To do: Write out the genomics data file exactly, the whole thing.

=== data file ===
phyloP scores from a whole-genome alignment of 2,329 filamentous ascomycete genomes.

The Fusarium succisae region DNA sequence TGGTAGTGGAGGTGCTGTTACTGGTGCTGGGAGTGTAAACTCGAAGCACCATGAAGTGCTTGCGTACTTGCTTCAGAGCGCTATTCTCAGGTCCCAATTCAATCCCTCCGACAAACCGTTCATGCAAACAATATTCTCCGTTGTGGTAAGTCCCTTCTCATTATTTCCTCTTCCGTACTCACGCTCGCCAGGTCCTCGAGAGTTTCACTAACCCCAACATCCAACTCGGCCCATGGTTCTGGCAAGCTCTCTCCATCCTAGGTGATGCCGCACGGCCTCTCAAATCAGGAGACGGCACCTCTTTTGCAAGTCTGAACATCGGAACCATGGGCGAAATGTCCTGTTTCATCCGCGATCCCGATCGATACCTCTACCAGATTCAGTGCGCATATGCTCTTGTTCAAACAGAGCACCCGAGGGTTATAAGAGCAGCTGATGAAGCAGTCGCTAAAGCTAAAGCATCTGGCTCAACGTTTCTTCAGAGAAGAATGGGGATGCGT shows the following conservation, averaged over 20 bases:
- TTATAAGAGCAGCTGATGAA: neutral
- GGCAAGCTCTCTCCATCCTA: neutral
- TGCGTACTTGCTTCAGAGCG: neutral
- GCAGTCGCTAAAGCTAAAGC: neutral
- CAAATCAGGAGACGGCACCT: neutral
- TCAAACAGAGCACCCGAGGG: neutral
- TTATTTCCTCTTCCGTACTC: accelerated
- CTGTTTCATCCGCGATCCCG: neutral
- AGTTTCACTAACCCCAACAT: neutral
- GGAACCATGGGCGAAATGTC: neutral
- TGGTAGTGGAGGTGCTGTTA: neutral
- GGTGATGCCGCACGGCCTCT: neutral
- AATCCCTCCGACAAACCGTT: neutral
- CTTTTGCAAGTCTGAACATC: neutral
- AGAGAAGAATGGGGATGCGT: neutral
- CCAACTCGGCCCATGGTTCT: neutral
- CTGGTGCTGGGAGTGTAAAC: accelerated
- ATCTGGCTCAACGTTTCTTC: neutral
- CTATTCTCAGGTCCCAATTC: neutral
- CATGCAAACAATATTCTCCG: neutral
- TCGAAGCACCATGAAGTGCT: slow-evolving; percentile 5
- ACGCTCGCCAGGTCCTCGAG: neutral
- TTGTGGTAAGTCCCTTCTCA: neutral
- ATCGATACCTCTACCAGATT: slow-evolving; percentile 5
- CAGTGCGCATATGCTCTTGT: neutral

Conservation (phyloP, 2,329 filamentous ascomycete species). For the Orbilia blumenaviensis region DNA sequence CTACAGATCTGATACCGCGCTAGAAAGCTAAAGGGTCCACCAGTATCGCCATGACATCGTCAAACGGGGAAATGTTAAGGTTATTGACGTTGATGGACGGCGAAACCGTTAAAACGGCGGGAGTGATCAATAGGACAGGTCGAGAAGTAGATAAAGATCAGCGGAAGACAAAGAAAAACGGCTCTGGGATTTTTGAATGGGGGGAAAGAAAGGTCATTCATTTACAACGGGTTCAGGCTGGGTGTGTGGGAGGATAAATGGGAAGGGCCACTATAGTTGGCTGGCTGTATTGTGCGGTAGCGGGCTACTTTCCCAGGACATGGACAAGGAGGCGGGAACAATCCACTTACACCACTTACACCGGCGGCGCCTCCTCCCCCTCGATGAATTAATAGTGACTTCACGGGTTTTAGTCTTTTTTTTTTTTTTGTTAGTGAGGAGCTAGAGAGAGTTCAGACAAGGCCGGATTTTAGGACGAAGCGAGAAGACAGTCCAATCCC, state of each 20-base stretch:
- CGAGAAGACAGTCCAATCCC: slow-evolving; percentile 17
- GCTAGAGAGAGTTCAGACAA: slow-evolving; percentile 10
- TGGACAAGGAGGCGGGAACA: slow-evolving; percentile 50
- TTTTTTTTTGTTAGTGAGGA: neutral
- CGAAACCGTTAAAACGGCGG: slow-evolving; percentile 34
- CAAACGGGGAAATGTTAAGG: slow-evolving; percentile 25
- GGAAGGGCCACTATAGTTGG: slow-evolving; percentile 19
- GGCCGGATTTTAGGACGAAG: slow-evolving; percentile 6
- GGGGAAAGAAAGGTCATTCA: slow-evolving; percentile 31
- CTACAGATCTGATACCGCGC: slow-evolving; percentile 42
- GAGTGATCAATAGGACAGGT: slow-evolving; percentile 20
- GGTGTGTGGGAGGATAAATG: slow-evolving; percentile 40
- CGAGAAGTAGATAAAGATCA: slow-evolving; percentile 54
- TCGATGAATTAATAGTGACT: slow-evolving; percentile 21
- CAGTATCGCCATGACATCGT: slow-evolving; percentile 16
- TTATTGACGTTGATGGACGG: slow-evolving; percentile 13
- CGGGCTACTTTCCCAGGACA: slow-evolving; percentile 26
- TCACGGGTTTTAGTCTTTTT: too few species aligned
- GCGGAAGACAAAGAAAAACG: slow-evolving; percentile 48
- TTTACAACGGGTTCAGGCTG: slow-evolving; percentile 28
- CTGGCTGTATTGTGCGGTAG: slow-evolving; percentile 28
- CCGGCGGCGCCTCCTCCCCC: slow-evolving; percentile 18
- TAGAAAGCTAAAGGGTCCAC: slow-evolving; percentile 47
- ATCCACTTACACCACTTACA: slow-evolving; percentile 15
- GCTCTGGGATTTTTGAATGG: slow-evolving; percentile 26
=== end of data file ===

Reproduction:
phyloP scores from a whole-genome alignment of 2,329 filamentous ascomycete genomes.

The Fusarium succisae region DNA sequence TGGTAGTGGAGGTGCTGTTACTGGTGCTGGGAGTGTAAACTCGAAGCACCATGAAGTGCTTGCGTACTTGCTTCAGAGCGCTATTCTCAGGTCCCAATTCAATCCCTCCGACAAACCGTTCATGCAAACAATATTCTCCGTTGTGGTAAGTCCCTTCTCATTATTTCCTCTTCCGTACTCACGCTCGCCAGGTCCTCGAGAGTTTCACTAACCCCAACATCCAACTCGGCCCATGGTTCTGGCAAGCTCTCTCCATCCTAGGTGATGCCGCACGGCCTCTCAAATCAGGAGACGGCACCTCTTTTGCAAGTCTGAACATCGGAACCATGGGCGAAATGTCCTGTTTCATCCGCGATCCCGATCGATACCTCTACCAGATTCAGTGCGCATATGCTCTTGTTCAAACAGAGCACCCGAGGGTTATAAGAGCAGCTGATGAAGCAGTCGCTAAAGCTAAAGCATCTGGCTCAACGTTTCTTCAGAGAAGAATGGGGATGCGT shows the following conservation, averaged over 20 bases:
- TTATAAGAGCAGCTGATGAA: neutral
- GGCAAGCTCTCTCCATCCTA: neutral
- TGCGTACTTGCTTCAGAGCG: neutral
- GCAGTCGCTAAAGCTAAAGC: neutral
- CAAATCAGGAGACGGCACCT: neutral
- TCAAACAGAGCACCCGAGGG: neutral
- TTATTTCCTCTTCCGTACTC: accelerated
- CTGTTTCATCCGCGATCCCG: neutral
- AGTTTCACTAACCCCAACAT: neutral
- GGAACCATGGGCGAAATGTC: neutral
- TGGTAGTGGAGGTGCTGTTA: neutral
- GGTGATGCCGCACGGCCTCT: neutral
- AATCCCTCCGACAAACCGTT: neutral
- CTTTTGCAAGTCTGAACATC: neutral
- AGAGAAGAATGGGGATGCGT: neutral
- CCAACTCGGCCCATGGTTCT: neutral
- CTGGTGCTGGGAGTGTAAAC: accelerated
- ATCTGGCTCAACGTTTCTTC: neutral
- CTATTCTCAGGTCCCAATTC: neutral
- CATGCAAACAATATTCTCCG: neutral
- TCGAAGCACCATGAAGTGCT: slow-evolving; percentile 5
- ACGCTCGCCAGGTCCTCGAG: neutral
- TTGTGGTAAGTCCCTTCTCA: neutral
- ATCGATACCTCTACCAGATT: slow-evolving; percentile 5
- CAGTGCGCATATGCTCTTGT: neutral

Conservation (phyloP, 2,329 filamentous ascomycete species). For the Orbilia blumenaviensis region DNA sequence CTACAGATCTGATACCGCGCTAGAAAGCTAAAGGGTCCACCAGTATCGCCATGACATCGTCAAACGGGGAAATGTTAAGGTTATTGACGTTGATGGACGGCGAAACCGTTAAAACGGCGGGAGTGATCAATAGGACAGGTCGAGAAGTAGATAAAGATCAGCGGAAGACAAAGAAAAACGGCTCTGGGATTTTTGAATGGGGGGAAAGAAAGGTCATTCATTTACAACGGGTTCAGGCTGGGTGTGTGGGAGGATAAATGGGAAGGGCCACTATAGTTGGCTGGCTGTATTGTGCGGTAGCGGGCTACTTTCCCAGGACATGGACAAGGAGGCGGGAACAATCCACTTACACCACTTACACCGGCGGCGCCTCCTCCCCCTCGATGAATTAATAGTGACTTCACGGGTTTTAGTCTTTTTTTTTTTTTTGTTAGTGAGGAGCTAGAGAGAGTTCAGACAAGGCCGGATTTTAGGACGAAGCGAGAAGACAGTCCAATCCC, state of each 20-base stretch:
- CGAGAAGACAGTCCAATCCC: slow-evolving; percentile 17
- GCTAGAGAGAGTTCAGACAA: slow-evolving; percentile 10
- TGGACAAGGAGGCGGGAACA: slow-evolving; percentile 50
- TTTTTTTTTGTTAGTGAGGA: neutral
- CGAAACCGTTAAAACGGCGG: slow-evolving; percentile 34
- CAAACGGGGAAATGTTAAGG: slow-evolving; percentile 25
- GGAAGGGCCACTATAGTTGG: slow-evolving; percentile 19
- GGCCGGATTTTAGGACGAAG: slow-evolving; percentile 6
- GGGGAAAGAAAGGTCATTCA: slow-evolving; percentile 31
- CTACAGATCTGATACCGCGC: slow-evolving; percentile 42
- GAGTGATCAATAGGACAGGT: slow-evolving; percentile 20
- GGTGTGTGGGAGGATAAATG: slow-evolving; percentile 40
- CGAGAAGTAGATAAAGATCA: slow-evolving; percentile 54
- TCGATGAATTAATAGTGACT: slow-evolving; percentile 21
- CAGTATCGCCATGACATCGT: slow-evolving; percentile 16
- TTATTGACGTTGATGGACGG: slow-evolving; percentile 13
- CGGGCTACTTTCCCAGGACA: slow-evolving; percentile 26
- TCACGGGTTTTAGTCTTTTT: too few species aligned
- GCGGAAGACAAAGAAAAACG: slow-evolving; percentile 48
- TTTACAACGGGTTCAGGCTG: slow-evolving; percentile 28
- CTGGCTGTATTGTGCGGTAG: slow-evolving; percentile 28
- CCGGCGGCGCCTCCTCCCCC: slow-evolving; percentile 18
- TAGAAAGCTAAAGGGTCCAC: slow-evolving; percentile 47
- ATCCACTTACACCACTTACA: slow-evolving; percentile 15
- GCTCTGGGATTTTTGAATGG: slow-evolving; percentile 26